In the team’s analysis of their observations, they suggest the possibility that the neutral fog filling the universe was cleared about 13.0 billion years ago and LAEs suddenly appeared in sight for the first time.”
“However, there are other possibilities to explain why LAEs appeared suddenly,” said Dr. Ouchi, who is the principal investigator of this program. “One is that clumps of neutral hydrogen around LAEs disappeared. Another is that LAEs became intrinsically bright. The reason of the intrinsic brightening is that the Lyman-alpha emission is not efficiently produced by the ionized clouds in a LAE due to the significant escape of ionizing photons from the galaxy. In either case, our discovery is an important key to understanding cosmic reionization and the properties of the LAEs in early universe.”
What this implies, after clearing away the fog of celebratory self-congratulation, is that they have no idea what happened to make these bright galaxies suddenly appear. More observations will be needed, the article ends. “By these observations, we will clarify the mystery of how galaxies were born and cosmic reionization occurred.” Understanding, therefore, lies out there in the future—not now.
More fine tuning: Laymen comfortable with the big bang as an explanation for the universe’s origin may not have heard of this problem:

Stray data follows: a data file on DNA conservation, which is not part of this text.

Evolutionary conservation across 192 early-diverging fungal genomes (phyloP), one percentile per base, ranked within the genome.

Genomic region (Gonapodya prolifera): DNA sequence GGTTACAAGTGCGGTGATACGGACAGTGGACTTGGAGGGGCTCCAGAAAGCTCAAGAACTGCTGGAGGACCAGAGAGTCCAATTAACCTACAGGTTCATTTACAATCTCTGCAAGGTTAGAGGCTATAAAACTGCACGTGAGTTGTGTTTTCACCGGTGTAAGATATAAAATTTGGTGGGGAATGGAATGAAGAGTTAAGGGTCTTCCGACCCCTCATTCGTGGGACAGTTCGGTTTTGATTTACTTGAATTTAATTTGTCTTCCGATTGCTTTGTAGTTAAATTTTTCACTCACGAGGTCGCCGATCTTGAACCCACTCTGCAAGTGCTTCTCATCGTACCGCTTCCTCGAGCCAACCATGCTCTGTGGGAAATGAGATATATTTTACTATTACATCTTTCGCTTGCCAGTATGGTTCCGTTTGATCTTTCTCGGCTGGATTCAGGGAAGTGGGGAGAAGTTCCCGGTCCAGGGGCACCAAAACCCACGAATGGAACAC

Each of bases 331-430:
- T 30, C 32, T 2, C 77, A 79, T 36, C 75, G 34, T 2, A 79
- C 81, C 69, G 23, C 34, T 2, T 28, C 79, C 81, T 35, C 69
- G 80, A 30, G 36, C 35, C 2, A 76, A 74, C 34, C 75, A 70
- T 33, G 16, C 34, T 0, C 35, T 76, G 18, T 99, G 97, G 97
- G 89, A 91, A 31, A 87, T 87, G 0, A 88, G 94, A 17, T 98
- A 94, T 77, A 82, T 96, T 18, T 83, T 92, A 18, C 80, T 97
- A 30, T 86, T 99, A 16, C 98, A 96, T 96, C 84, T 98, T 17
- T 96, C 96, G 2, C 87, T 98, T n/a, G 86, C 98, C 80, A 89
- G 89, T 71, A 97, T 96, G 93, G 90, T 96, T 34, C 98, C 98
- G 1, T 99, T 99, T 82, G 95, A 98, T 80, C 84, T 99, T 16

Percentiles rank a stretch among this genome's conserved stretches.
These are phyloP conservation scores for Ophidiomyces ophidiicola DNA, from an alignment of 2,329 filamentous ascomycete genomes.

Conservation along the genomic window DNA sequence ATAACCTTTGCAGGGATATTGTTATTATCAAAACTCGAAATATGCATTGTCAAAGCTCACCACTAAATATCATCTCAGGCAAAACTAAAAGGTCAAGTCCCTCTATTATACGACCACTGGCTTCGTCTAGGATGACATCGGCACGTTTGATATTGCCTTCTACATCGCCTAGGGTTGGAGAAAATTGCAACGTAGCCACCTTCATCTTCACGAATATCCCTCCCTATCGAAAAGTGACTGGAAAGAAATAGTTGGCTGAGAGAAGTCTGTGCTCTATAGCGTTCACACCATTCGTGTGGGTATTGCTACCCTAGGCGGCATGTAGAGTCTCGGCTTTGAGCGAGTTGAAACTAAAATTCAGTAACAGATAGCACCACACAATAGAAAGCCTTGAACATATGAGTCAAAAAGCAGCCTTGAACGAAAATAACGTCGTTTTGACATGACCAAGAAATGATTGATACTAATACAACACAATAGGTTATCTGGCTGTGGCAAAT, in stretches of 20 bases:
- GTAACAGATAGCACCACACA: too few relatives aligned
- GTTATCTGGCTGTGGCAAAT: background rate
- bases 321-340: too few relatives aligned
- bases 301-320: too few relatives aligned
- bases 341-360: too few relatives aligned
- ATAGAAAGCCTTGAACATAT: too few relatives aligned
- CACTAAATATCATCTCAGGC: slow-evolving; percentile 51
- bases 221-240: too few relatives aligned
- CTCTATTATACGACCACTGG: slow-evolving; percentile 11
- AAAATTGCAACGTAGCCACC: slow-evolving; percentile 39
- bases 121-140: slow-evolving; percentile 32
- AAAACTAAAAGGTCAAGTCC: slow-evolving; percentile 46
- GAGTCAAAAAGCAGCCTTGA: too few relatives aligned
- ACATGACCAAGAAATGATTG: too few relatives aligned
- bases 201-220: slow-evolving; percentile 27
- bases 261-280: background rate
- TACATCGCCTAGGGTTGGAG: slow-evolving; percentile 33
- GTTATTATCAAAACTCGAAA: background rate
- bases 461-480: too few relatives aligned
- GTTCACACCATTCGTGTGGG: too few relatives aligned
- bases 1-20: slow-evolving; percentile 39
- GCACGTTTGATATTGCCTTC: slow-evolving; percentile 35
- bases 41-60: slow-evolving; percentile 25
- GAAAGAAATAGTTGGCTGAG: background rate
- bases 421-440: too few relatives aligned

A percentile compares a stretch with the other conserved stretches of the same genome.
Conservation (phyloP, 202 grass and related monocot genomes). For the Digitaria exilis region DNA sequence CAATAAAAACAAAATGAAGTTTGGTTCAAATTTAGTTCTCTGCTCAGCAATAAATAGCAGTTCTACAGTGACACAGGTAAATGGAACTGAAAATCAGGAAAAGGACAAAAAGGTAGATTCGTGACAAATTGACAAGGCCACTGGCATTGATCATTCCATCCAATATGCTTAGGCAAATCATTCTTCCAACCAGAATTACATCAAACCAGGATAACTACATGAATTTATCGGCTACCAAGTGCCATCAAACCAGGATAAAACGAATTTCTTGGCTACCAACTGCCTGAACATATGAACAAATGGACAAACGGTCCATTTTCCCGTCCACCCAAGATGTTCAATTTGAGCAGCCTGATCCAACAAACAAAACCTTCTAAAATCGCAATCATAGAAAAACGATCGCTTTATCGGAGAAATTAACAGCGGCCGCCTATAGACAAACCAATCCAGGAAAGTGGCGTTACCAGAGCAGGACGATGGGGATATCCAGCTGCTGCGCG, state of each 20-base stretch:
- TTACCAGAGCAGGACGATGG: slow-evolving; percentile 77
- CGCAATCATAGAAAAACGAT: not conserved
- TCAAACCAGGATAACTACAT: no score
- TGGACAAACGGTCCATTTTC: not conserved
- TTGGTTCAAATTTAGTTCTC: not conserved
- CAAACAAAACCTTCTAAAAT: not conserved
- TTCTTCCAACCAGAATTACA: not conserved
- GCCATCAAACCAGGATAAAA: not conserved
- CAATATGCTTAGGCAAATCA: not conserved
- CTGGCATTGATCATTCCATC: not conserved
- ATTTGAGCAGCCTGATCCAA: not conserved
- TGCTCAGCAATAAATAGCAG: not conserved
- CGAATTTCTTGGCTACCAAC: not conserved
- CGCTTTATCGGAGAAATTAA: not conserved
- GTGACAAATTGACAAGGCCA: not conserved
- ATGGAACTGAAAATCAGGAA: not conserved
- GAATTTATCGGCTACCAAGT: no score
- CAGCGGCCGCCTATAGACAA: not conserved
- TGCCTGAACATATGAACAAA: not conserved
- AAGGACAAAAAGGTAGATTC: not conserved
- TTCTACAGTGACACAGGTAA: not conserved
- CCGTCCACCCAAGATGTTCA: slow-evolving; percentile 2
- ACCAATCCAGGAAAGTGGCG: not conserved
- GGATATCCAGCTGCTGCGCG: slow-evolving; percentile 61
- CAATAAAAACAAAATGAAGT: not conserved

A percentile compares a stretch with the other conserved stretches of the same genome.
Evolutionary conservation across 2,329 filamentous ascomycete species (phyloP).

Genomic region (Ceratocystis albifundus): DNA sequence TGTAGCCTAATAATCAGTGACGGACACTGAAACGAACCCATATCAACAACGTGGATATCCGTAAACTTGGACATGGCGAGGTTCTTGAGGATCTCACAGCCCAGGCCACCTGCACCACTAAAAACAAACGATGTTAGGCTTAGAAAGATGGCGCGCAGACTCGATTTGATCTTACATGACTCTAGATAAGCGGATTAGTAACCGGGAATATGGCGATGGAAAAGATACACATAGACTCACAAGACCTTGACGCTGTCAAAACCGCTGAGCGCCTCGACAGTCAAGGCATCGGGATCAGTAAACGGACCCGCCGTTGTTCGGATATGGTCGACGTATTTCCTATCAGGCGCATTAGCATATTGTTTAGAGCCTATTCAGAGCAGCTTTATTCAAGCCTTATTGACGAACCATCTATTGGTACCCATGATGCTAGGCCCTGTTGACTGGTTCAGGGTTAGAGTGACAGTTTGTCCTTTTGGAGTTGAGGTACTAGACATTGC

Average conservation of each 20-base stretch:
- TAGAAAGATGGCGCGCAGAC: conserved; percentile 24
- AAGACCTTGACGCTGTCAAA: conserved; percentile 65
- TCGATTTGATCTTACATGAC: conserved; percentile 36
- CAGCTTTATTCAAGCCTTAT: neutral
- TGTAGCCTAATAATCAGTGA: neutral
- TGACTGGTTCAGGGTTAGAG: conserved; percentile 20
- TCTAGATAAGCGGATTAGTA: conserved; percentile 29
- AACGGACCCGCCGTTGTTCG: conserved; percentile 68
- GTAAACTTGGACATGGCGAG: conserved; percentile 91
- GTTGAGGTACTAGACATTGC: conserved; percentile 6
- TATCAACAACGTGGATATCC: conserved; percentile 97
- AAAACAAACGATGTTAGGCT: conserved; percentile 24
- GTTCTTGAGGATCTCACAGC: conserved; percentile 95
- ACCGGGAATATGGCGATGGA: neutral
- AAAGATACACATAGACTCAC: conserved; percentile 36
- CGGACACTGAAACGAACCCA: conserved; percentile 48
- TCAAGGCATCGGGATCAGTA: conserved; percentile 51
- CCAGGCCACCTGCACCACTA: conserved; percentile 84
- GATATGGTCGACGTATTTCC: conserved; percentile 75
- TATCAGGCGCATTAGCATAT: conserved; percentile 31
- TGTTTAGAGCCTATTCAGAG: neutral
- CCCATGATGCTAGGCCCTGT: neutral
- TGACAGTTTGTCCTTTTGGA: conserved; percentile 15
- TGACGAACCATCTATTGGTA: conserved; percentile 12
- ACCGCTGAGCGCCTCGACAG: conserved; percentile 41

“The Standard Model of particle physics, which scientists use to explain elementary particles and their interactions, has so far not provided an answer to why the universe did not collapse following the Big Bang,” explains Professor Arttu Rajantie, from the Department of Physics at Imperial College London.
A press release from Imperial College London offers an explanation for why it did not collapse based on the properties of gravity and the Higgs boson; just a little gravity would have been enough to prevent the cosmic catastrophe, the astronomers say. The triumphal language in the press release shields the fact that the balance between the strength of gravity, the properties of the Higgs boson, and inflation (to say nothing of the initial conditions of the big bang) would have all had to conspire within tight constraints to allow our universe to survive and host life.
Tricks of the trade: Physics enthusiasts may enjoy New Scientist‘s list of ways astronomers trick quantum physics to learn more about the universe. The “8 ways we bend the laws of physics” include ways to break light speed, take the twinkle out of stars, and reach absolute zero. A photo of Bible-believing physicist Lord Kelvin is found in the illustrations.
Since secular cosmologists have repeatedly shown their ineptness at modeling the universe (e.g., 11/10/14, 5/17/14), and have even shown a propensity to suppress the evidence (7/01/14) , it’s time for alternatives. Are you able to think outside the box? What do you make of these quasar polar alignments? How about the powerful engines that produce the jets? How could you get instant galaxies from an explosion?
Creation astronomers will have puzzles to address, too, but with a different starting ideology, they deserve a place at the table to make sense of these observations. By observations, we do not mean the ages of things, nor their position in the timeline of the big bang model. Those are the very paradigms that are ripe for doubting.